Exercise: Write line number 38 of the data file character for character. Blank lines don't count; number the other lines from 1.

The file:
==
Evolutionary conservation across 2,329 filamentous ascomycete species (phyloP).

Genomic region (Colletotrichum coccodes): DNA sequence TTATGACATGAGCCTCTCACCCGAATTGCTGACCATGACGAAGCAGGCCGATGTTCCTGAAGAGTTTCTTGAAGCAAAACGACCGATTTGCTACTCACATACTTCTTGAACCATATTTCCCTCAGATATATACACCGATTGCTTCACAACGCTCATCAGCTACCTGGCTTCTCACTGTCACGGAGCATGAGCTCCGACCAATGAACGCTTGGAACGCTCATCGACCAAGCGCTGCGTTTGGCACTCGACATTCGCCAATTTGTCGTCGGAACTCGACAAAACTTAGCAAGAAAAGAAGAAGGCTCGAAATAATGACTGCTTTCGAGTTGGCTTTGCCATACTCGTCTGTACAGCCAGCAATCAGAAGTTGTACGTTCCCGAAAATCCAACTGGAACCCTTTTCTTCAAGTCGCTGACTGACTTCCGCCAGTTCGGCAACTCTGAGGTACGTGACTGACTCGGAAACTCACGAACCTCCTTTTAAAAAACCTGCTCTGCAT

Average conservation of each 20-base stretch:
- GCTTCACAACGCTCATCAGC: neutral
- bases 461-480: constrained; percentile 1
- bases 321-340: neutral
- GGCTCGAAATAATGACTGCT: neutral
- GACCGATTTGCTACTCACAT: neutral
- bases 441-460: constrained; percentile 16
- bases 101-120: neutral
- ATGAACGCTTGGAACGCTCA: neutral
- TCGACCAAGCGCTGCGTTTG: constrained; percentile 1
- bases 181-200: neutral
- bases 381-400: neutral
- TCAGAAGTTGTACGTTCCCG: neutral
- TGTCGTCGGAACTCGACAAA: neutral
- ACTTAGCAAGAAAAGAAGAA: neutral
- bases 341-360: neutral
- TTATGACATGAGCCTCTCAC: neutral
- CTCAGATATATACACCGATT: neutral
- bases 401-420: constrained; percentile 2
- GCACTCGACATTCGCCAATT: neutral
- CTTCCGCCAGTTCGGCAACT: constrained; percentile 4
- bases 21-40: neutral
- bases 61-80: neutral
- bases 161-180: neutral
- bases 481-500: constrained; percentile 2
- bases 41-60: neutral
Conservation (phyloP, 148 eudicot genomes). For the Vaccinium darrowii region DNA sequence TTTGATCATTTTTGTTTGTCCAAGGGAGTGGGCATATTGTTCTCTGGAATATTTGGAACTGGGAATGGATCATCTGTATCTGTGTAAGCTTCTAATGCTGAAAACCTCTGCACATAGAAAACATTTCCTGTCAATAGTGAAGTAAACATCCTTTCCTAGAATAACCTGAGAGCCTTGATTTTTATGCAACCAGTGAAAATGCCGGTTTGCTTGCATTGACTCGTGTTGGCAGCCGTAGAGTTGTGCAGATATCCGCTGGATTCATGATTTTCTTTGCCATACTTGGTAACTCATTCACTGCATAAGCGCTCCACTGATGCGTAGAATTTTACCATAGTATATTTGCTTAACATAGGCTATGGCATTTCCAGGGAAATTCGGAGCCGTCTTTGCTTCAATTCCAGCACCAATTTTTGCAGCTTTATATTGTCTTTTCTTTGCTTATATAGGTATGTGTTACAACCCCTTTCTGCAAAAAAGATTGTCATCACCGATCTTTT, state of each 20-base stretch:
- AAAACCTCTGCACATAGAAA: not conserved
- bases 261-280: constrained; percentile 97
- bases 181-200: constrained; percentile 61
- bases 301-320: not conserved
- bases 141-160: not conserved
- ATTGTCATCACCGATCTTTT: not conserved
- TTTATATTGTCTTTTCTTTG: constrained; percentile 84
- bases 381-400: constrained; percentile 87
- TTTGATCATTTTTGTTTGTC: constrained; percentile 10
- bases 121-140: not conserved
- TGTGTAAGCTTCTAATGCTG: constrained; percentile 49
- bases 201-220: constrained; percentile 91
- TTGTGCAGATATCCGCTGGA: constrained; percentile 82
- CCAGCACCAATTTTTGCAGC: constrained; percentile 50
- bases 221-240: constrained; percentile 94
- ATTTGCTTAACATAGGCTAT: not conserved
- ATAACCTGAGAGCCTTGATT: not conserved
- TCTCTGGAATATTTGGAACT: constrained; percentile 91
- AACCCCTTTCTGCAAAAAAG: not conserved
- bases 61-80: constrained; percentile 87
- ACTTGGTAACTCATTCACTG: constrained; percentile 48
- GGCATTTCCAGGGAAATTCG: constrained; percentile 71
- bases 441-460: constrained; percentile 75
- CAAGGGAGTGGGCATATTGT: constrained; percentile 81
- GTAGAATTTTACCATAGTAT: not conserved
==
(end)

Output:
- TTTGATCATTTTTGTTTGTC: constrained; percentile 10